For 2012 the major institutional project that the Town is looking forward to is the relocation of Town Hall, currently estimated to be $2 million.
    Residential construction experienced a drop as well. In 2010, the total value of construction was $6,963,341 for 86 permits, compared to $4,394,235 for 75 in 2011.
    The construction of the Riverside Gardens condominiums is the largest residential project in 2011 and accounted for $832,545.
    There are some new major residential projects in the works for 2012.
    “The key, is we’re going to look at some opportunities for housing. There’s Hillsview and Elgin Hill that we’re going to be looking at for development. If we can create some additional housing, that will help some of our key employers to attract the staff they need,” said Salvatore.
    The drop in building permits and construction values does not necessarily mean Drumheller is mired in a downward trend. It is hoped the strengths built in the previous four years will spur development in the years to come.
    “We’re part of the Alberta economy. We tend to follow the development you might see in other parts of Alberta,”  said Salvatore. “I think we are in a competitive place here, but we have some of the services other communities can’t offer and that will be a key for companies to locate in Drumheller.”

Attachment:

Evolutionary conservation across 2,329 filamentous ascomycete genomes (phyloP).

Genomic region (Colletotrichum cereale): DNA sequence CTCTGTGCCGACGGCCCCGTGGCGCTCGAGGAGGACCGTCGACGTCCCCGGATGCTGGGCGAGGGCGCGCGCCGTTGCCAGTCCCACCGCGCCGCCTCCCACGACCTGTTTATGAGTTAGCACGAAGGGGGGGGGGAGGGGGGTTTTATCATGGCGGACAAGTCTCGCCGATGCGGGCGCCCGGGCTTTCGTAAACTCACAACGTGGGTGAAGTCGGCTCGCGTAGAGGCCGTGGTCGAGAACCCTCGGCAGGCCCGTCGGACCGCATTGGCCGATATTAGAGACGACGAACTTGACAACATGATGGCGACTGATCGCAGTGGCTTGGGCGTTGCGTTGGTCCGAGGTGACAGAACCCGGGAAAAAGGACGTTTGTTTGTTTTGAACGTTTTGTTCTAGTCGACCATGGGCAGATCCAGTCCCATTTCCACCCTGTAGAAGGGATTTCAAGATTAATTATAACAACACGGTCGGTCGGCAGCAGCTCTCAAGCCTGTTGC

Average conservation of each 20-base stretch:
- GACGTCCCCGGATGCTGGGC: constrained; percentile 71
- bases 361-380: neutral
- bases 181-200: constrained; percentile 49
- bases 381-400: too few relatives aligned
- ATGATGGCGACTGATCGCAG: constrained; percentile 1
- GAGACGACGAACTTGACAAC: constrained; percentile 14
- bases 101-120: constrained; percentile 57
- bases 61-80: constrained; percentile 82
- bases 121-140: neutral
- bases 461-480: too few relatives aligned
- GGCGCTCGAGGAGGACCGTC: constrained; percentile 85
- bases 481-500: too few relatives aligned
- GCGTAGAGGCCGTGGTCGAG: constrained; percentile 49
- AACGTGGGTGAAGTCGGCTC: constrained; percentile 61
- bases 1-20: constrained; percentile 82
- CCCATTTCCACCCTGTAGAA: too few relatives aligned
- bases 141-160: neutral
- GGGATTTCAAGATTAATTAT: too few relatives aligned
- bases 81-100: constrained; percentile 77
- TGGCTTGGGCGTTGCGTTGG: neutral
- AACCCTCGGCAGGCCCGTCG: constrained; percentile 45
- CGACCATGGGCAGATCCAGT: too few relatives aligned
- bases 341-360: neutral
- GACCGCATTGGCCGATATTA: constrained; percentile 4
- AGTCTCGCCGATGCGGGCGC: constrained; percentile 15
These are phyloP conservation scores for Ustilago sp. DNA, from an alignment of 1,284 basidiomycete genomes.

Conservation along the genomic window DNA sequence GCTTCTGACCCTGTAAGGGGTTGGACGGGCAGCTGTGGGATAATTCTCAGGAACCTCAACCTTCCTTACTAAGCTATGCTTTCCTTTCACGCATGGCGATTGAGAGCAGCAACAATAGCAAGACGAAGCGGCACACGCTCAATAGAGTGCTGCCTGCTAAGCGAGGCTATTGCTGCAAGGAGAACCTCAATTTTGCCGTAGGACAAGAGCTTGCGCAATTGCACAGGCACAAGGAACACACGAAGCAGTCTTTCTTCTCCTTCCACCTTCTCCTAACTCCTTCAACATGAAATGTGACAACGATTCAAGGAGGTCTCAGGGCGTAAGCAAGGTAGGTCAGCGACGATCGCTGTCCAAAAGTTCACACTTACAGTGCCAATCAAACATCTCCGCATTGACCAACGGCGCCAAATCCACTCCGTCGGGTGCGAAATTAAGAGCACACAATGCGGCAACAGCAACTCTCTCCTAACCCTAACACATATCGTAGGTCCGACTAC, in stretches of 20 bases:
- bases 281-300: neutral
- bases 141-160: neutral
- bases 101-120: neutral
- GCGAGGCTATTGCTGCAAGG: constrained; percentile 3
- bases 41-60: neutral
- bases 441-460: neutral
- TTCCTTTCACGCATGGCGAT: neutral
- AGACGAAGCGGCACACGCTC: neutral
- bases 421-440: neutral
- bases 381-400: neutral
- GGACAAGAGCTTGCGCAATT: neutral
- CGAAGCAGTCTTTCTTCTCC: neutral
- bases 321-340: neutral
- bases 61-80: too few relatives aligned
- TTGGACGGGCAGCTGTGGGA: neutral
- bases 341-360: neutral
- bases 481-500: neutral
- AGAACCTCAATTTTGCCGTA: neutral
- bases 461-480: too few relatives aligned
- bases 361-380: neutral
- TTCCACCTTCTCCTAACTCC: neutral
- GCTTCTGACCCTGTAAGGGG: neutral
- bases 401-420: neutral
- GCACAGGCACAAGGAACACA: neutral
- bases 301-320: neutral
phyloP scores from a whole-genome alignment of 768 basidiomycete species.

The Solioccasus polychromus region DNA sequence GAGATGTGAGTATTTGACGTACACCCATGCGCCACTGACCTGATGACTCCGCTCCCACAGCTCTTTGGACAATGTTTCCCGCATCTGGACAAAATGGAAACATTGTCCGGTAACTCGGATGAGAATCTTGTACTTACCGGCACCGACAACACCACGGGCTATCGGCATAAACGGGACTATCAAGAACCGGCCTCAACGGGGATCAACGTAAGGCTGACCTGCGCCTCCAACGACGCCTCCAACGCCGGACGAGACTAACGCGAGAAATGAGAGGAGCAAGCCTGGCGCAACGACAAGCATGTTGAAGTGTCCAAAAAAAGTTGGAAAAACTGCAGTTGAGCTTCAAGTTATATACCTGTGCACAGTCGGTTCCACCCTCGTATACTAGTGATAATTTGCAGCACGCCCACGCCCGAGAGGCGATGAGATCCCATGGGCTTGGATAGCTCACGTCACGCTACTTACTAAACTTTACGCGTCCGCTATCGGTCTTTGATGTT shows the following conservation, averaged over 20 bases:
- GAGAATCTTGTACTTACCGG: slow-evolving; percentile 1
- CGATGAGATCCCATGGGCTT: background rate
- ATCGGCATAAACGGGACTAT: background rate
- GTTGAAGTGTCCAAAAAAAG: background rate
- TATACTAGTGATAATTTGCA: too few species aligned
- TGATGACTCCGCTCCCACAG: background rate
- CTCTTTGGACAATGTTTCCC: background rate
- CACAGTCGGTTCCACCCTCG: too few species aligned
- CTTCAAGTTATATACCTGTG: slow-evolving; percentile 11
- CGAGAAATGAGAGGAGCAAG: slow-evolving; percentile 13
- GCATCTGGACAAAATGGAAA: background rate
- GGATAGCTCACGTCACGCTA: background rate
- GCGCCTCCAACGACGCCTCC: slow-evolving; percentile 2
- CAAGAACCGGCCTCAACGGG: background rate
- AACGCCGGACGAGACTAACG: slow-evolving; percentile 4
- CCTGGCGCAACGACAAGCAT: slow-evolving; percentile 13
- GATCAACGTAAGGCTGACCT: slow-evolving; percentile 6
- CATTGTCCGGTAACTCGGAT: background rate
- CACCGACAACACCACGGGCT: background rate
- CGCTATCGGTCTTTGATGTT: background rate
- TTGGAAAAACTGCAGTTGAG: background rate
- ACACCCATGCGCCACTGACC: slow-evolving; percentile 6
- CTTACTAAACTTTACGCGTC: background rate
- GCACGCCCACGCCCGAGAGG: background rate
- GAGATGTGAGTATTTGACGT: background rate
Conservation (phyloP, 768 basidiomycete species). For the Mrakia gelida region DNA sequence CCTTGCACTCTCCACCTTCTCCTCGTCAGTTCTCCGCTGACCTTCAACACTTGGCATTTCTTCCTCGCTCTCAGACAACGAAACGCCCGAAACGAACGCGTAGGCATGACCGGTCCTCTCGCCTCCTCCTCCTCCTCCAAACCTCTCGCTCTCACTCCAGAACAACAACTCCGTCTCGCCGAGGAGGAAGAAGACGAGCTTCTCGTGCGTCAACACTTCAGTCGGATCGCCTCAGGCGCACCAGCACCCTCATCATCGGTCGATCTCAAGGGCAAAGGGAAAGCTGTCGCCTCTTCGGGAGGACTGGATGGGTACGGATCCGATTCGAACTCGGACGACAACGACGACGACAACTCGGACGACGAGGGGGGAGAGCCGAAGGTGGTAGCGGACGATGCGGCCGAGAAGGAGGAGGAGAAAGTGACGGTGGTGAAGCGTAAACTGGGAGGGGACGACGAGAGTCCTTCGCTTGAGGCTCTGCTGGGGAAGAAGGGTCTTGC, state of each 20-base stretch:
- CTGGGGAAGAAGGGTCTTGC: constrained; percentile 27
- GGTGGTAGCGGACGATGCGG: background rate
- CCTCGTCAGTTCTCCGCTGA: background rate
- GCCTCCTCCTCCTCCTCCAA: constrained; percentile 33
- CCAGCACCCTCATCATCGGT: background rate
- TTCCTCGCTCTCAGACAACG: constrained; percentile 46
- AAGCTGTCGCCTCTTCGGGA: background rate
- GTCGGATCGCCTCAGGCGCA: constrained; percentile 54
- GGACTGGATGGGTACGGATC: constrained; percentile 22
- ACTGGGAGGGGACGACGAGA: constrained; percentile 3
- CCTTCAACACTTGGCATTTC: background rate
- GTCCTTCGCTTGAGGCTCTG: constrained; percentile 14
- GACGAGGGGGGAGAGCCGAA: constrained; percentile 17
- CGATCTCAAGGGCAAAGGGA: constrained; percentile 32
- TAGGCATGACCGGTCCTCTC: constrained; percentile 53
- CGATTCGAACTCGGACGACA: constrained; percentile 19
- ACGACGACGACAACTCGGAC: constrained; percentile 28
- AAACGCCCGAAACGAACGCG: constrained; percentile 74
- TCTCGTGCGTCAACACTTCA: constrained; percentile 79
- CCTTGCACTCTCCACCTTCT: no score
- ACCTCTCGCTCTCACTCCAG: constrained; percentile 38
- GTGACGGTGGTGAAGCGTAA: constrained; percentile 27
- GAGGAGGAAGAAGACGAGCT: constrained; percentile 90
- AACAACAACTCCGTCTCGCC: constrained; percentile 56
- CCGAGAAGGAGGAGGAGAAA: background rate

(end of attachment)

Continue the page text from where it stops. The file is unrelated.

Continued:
DHS date stone returned home

    Almost four years have passed since the original Drumheller High School (DHS) burned, and this week the date stone from the building was  returned to its rightful owner.
    On March 4, 2008, the school building, which was vacant at the time, caught fire at about 2:30 in the afternoon. By nightfall the site was in ruins, walls had collapsed and rubble was strewn about.
    The school, through its history, served as a high school, the East End Elementary School and housed the Big Country Educational Consortium.
    During the clean up a few relics from the building were set aside, including the  approximately one yard long rock with the date 1928 engraved in it. The items were left on the edge of the lot. Not long after, the stone went missing.
    Liana Obuck owned the building and was incensed when the stone went missing.
    “I am not a greedy person, but of the many things that have been stolen, it hurts they took that,” she told The Mail in its April 8, 2009 edition upon learning of the stone’s disappearance.
    Obuck also owns the Waldorf Hotel and recently the business received an anonymous phone call with information about the whereabouts of the stone.